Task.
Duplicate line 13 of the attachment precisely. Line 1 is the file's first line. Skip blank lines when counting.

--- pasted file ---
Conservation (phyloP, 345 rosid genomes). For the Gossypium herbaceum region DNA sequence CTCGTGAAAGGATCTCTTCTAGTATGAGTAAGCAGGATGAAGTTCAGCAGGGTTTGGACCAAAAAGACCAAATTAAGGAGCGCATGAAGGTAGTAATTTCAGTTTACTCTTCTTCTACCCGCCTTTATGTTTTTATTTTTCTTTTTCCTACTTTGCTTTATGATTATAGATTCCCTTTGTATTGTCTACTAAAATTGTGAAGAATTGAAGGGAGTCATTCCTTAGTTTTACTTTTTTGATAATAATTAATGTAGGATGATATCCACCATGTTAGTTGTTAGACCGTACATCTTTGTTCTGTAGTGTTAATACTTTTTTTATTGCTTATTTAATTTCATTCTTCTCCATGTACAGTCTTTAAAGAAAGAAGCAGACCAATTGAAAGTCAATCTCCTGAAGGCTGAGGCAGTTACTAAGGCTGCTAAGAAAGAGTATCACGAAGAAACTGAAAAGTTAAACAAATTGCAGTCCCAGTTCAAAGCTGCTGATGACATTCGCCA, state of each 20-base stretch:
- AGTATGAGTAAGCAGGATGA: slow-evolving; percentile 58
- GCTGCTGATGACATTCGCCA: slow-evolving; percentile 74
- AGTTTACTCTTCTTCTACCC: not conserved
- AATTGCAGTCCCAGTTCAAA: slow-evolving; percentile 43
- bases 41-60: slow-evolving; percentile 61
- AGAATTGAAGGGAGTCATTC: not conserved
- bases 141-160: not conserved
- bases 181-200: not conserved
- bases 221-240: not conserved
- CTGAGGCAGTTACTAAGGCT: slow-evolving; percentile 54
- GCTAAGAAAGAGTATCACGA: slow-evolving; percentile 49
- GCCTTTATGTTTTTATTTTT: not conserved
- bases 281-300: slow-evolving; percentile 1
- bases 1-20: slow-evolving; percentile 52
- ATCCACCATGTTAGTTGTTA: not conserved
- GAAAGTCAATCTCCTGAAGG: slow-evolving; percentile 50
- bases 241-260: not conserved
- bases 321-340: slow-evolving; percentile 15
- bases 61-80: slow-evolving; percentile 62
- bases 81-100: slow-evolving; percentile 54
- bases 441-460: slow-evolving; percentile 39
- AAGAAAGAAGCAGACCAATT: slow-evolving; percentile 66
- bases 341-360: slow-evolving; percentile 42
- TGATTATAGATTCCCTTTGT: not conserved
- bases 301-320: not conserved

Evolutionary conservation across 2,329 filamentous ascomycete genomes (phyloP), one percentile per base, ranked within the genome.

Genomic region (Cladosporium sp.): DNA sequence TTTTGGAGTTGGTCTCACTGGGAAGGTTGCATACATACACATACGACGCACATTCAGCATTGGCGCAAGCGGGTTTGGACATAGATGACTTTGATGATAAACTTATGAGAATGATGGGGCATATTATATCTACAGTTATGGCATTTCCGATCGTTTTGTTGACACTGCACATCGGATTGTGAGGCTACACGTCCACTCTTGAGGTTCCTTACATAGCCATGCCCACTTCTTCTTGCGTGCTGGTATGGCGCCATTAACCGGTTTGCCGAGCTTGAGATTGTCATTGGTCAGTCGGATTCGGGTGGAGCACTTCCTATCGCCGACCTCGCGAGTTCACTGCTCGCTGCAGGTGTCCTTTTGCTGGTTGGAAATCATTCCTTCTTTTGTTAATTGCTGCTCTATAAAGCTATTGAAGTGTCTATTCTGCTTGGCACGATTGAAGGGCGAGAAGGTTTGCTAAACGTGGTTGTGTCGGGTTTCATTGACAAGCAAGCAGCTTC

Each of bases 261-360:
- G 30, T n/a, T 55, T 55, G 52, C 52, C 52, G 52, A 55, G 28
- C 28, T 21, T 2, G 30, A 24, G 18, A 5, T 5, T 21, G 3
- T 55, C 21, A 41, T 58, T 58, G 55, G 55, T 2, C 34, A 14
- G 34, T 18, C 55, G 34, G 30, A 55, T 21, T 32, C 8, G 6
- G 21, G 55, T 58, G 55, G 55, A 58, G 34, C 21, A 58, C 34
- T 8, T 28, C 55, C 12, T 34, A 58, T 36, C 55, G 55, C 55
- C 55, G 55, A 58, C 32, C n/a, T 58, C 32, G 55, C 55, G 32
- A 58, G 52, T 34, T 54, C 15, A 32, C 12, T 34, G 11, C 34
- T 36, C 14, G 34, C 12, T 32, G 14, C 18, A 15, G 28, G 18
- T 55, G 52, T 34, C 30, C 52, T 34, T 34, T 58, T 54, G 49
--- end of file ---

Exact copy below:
- GCCTTTATGTTTTTATTTTT: not conserved